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Toby Keith Had More to Talk About Than His Politics

Toby Keith Had More to Talk About Than His Politics
Toby Keith Had More to Talk About Than His Politics

In the spring of 1993, Mercury Records put three of its new country signees on a bus and sent them on a 15-city tour intended to raise their profile. It was a hell of an assemblage. There was the troubadour John Brannen, who possessed a rootsy sound and a quaver that channeled Roy Orbison’s. He alternated opening and closing slots with a former Oklahoma oil-field worker and semi-pro defensive end named Toby Keith. Playing in between was a brassy Canadian from a hardscrabble background: Shania Twain. It was Twain, in fact, who ran screaming to the front of the bus to tell Keith—who died Monday at 62—that his debut single, “Should’ve Been a Cowboy,” was playing on the radio.

“Should’ve Been a Cowboy” would top the Billboard Hot Country Singles chart that summer, establishing Keith as the breakout star of the trio. It was one of 10 songs on his 1993 self-titled debut that he wrote, and it established a persona that got him most of the way through the decade: the regretful romantic. It was a good lane, and he navigated it well. But to join Nashville’s growing parade of crossover stars, he had to dig deeper into his bag, both as a writer and as a performer. He pulled it off (with a little help from outside forces), becoming a household name in the process. Those same forces that made him a superstar, however, limited his reach in the end, obscuring a career of remarkable length and versatility.

At the beginning of his career, the strapping Keith was occasionally lumped in with country’s neo-traditionalists, who aimed for a simpler musical and sartorial presentation. These musicians still did tearjerkers, but those tended to be balanced out by leaner, honky-tonk crowd-pleasers. Keith was more interested in the ballads; the only line-dance-friendly cuts on his debut were the two songs he didn’t write. “Who’s That Man” (his second country No. 1) was a minor masterpiece of songwriting: a divorcé visits his family and comes to grips with what happened when he was there (“Turn left at the old hotel / I know this boulevard much too well”) and after.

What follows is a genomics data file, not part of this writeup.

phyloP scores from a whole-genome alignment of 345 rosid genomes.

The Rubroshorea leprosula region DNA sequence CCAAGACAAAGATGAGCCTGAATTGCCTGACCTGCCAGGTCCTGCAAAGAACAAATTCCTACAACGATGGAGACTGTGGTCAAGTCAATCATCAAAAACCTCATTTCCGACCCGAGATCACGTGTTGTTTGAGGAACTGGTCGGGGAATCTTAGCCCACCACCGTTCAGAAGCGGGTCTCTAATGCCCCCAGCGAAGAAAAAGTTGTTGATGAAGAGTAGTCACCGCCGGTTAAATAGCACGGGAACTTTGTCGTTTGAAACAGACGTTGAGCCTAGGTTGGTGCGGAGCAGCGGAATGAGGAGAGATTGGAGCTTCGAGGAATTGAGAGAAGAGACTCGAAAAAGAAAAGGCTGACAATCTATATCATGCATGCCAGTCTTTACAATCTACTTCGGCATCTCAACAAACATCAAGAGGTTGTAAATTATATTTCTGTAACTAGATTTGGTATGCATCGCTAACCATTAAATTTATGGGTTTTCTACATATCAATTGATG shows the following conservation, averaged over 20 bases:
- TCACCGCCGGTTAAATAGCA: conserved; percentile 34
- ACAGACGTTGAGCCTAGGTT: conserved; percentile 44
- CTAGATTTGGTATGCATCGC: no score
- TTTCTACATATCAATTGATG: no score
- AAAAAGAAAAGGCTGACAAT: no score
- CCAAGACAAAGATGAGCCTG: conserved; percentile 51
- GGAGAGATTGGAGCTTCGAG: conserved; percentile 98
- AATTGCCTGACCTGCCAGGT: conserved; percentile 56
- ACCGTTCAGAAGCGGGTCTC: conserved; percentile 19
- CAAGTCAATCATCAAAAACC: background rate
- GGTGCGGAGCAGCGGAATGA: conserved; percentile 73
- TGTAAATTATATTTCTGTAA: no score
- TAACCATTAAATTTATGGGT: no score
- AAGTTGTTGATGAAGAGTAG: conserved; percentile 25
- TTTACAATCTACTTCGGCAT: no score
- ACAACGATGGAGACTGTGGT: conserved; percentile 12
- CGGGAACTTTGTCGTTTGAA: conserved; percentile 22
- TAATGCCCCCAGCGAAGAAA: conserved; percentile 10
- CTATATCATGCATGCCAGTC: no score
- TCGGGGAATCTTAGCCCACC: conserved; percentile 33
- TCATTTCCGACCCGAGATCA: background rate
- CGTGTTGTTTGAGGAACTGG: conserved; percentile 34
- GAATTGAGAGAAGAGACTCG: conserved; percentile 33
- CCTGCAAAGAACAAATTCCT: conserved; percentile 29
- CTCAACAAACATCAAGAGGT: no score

Similarly aching singles followed, including the plaintive, fumbling love song “Me Too,” which was Keith’s third country No. 1. By now, his burly yearning was practically a trademark. The title track of 1997’s Dream Walkin’ depicts a one-night stand that lingers for a lifetime, delivered with Keith’s typical wryness: “She took my new sunglasses and my old jean jacket / And she never even bothered to ask.” The album also featured his biggest pop move yet: a cover of Sting’s Nashville ready-made “I’m So Happy I Can’t Stop Crying,” with the Englishman himself on bass and backing vocals. The collaboration led to Keith’s first Grammy nomination (and Sting’s only appearance on the country charts to date), but left Keith unfulfilled.

It possibly didn’t help that Twain, his former tourmate, turned her ’97 Mercury Records album into a pop juggernaut. Keith had proved to be a thoughtful craftsman, the rare country star who wrote the majority of his own material. But as contemporaries such as Twain, Garth Brooks, Tim McGraw, and the Dixie Chicks (now just the Chicks) achieved pop-country superstardom, Keith was still looking for his opening. “This is not a business where you compete against each other,” he had mused earlier in his career. “This is like golf. This is one where you play the course.”

When Keith jumped to DreamWorks Nashville (whose patron was the director Steven Spielberg), he embraced a different template: a little hammy, a little randy, reliant on smirks instead of strings. The album titles tell the story well enough: How Do You Like Me Now?!, Pull My Chain, Unleashed. The single “How Do You Like Me Now?!” kicked off a run of 10 country chart-toppers in five years. It was a kiss-off anthem whose sunny chorus belied the cruelty of the verses: “He never comes home, and you’re always alone / And your kids hear you cry down the hall.” It was the top country song of 2000, and the first of 16 Top 40 pop hits for Keith. To put this in football terms, the onetime United States Football League hopeful had implemented a brand-new scheme, then promptly dominated the league.